Tadoma is a method of communication used by deaf-blind individuals. Tactical lipreading to a deaf-blind person puts their hands on the speaker's jaw, lip, or neck to feel vibrations. The technique that deaf-blind people do is to place their thumb on the speaker's lips and their fingers along the jawline. Next, the middle three fingers often fall along the speaker's cheek, with the finger picking up the vibrations of the speaker's throat. This technique is beneficial because it can turn to help retain speech skills
I never really knew there was a name for the technique. I have seen people do this at work. I currently work as a pharmacy technician; one of the customers comes in for his medication with his aid, he always sometimes puts his thumb on his mouth to understand what is being talked about. I believe this is fantastic because it is a technique that overcomes challenges for deaf-blind individuals. I know individuals do not use this tactile, it is still a great sign of communication. According to the textbook, “ Other reasons the Tadoma skill is waning include the growing number of deaf-blind individuals receiving cochlear implants, and the choice of many deaf schools to deemphasize communication techniques other than sign language “ (Pg 152).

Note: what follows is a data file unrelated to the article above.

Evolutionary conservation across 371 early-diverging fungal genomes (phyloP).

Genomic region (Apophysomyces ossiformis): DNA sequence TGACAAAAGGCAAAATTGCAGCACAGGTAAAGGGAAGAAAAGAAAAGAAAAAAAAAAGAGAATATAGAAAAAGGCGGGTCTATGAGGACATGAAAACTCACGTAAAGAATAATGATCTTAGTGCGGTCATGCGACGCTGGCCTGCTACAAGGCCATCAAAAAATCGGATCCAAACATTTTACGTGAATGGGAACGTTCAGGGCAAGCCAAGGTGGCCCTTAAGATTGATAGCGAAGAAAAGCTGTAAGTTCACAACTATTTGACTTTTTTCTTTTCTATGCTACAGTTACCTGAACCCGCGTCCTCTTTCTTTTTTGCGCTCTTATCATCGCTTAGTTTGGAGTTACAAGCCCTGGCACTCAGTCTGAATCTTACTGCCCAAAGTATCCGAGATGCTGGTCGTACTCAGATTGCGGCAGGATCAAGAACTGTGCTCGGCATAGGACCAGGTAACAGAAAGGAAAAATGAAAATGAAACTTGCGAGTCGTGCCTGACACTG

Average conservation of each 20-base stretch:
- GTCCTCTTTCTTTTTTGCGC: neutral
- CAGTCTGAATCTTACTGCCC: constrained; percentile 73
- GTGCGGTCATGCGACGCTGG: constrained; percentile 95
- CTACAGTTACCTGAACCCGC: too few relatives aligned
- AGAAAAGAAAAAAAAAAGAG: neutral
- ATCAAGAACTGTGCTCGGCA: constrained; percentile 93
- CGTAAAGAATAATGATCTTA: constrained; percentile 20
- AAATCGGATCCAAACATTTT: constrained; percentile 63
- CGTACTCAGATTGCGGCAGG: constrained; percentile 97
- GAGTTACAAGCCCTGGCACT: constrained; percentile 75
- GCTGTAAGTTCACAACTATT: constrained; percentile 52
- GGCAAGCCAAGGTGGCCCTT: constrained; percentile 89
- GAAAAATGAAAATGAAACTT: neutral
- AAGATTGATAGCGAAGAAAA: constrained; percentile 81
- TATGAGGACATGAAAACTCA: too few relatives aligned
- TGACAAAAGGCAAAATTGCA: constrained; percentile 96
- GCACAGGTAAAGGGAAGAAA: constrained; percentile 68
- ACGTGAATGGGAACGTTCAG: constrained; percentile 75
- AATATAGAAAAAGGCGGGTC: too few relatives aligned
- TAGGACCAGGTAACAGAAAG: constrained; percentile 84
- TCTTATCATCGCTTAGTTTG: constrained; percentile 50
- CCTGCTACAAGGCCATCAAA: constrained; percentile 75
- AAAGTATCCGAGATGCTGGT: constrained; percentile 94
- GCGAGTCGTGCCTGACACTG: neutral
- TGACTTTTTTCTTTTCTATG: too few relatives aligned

Helen Keller did use this tactic and was the most famous person to use this. The resource I am attaching below talks about how Helen Keller talks to individuals. This video is unique because you're getting visibility of how the tactile is used and getting information about Helen Keller. Resources show that Helen using this tactile first word was water. I believe this is an incredible story and individuals should be educated on this tactile.
Rosenblum, L. D. (2011). See what I'm saying: the extraordinary powers of our five senses. W.W. Norton.YouTube. (2014). How Helen Keller Learned to Talk. Helen Keller Channel. https://www.youtube.com/watch?v=KLqyKeMQfmY.
Hi Renee! I wonder if deaf/blind people can learn how to speak through this method. I would think that it would be difficult to learn pitch and movements of the tongue, but honestly more surprising things have happened.ReplyDelete